SubQ: Allow solution to come to room temperature for 30 to 40 minutes prior to administration. Do not shake. Administer by subcutaneous injection into the thigh, abdomen, or upper arm; rotate injection site with each injection. For the 300 mg dose, administer two 150 mg injections consecutively at two different injection sites. Do not inject into areas of active skin disease or injury (eg, sunburns, skin rashes, inflammation, skin infections). Do not coadminister with other injectable drugs at the same injection site. For patients undergoing LDL apheresis, may be administered without regard to the timing of apheresis.
Store at 2°C to 8°C (36°F to 46°F) in the outer carton to protect from light. If needed, solution may be kept at room temperature up to 25°C (77°F) for a maximum of 30 days in original carton to protect from light. Do not store >25°C (>77°F). After removal from the refrigerator, solution must be used within 30 days or discarded. Do not freeze. Do not expose to extreme heat. Do not shake.
There are no known significant interactions.
>10%: Local: Injection site reaction (4% to 17%)
1% to 10%:
Gastrointestinal: Diarrhea (5%)
Hematologic & oncologic: Bruise (2%)
Hepatic: Liver enzyme disorder (3%), increased serum transaminases (>3 x ULN: 2%)
Hypersensitivity: Hypersensitivity reaction (9%)
Immunologic: Antibody development (6%; neutralizing: <1%)
Infection: Influenza (6%)
Neuromuscular & skeletal: Myalgia (4% to 6%), muscle spasm (3%)
Respiratory: Cough (3%)
Frequency not defined:
Cardiovascular: Hypersensitivity angiitis
Endocrine & metabolic: Decreased LDL cholesterol (<25 mg/dL)
<1%, postmarketing, and/or case reports: Flu-like symptoms
Concerns related to adverse effects:
• Hypersensitivity reactions: Hypersensitivity reactions, including some severe reactions requiring hospitalization (eg, hypersensitivity vasculitis), have been reported. Discontinue treatment and initiate supportive treatment in patients who develop serious allergic reaction. Other hypersensitivity reactions, including pruritus, rash, and urticaria, have been reported.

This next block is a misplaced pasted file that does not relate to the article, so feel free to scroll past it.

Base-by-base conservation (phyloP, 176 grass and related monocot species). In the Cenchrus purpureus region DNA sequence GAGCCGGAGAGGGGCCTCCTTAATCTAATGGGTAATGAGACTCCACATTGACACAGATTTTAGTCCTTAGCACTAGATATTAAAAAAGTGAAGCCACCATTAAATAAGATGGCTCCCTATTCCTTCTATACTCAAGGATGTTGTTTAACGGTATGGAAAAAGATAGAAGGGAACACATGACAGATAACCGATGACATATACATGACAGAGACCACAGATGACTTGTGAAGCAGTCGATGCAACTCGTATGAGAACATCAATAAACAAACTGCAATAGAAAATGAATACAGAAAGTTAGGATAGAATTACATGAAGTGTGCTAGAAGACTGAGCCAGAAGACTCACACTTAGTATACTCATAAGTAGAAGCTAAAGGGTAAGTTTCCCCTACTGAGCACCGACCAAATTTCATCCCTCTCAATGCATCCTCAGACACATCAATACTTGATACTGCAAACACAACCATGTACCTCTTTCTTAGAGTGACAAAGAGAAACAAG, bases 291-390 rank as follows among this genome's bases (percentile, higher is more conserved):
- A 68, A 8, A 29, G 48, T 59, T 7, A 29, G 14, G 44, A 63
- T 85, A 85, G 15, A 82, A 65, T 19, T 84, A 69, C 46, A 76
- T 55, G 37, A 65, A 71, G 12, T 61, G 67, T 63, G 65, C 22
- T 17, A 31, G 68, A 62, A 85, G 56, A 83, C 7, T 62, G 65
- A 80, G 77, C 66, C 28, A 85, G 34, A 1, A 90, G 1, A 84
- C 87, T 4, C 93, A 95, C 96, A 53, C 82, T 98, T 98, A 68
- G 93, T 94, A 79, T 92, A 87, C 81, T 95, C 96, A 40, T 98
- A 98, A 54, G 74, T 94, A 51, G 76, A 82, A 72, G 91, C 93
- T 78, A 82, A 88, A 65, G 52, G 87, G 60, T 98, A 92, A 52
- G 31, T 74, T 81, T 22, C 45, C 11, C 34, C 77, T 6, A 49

Lipid profile (fasting or nonfasting) before initiating treatment. Fasting lipid profile should be rechecked 4 to 12 weeks after starting therapy and every 3 to 12 months thereafter (AHA/ACC [Grundy 2018]). For patients receiving 300 mg every 4 weeks, measure LDL-C just prior to the next scheduled dose (LDL-C varies considerably between doses with this regimen). Monitor for hypersensitivity reactions.
Alirocumab is a humanized monoclonal antibody (IgG1). Potential placental transfer of human IgG is dependent upon the IgG subclass and gestational age, generally increasing as pregnancy progresses. The lowest exposure would be expected during the period of organogenesis (Palmeira 2012; Pentsuk 2009).
Health care providers are encouraged to enroll women exposed to alirocumab during pregnancy in the MotherToBaby Pregnancy Studies by contacting the Organization of Teratology Information Specialists (OTIS) (877-311-8972) or https://mothertobaby.org/ongoing- study/praluent/alirocumab/.
• Discuss specific use of drug and side effects with patient as it relates to treatment. (HCAHPS: During this hospital stay, were you given any medicine that you had not taken before? Before giving you any new medicine, how often did hospital staff tell you what the medicine was for? How often did hospital staff describe possible side effects in a way you could understand?)
• Patient may experience rhinitis, pharyngitis, injection site pain, itching or irritation, or flu-like symptoms (HCAHPS).
• Educate patient about signs of a significant reaction (eg, wheezing; chest tightness; fever; itching; bad cough; blue skin color; seizures; or swelling of face, lips, tongue, or throat). Note: This is not a comprehensive list of all side effects. Patient should consult prescriber for additional questions.
Intended Use and Disclaimer: Should not be printed and given to patients. This information is intended to serve as a concise initial reference for health care professionals to use when discussing medications with a patient. You must ultimately rely on your own discretion, experience and judgment in diagnosing, treating, and advising patients.
More about alirocumab
Other brands: Praluent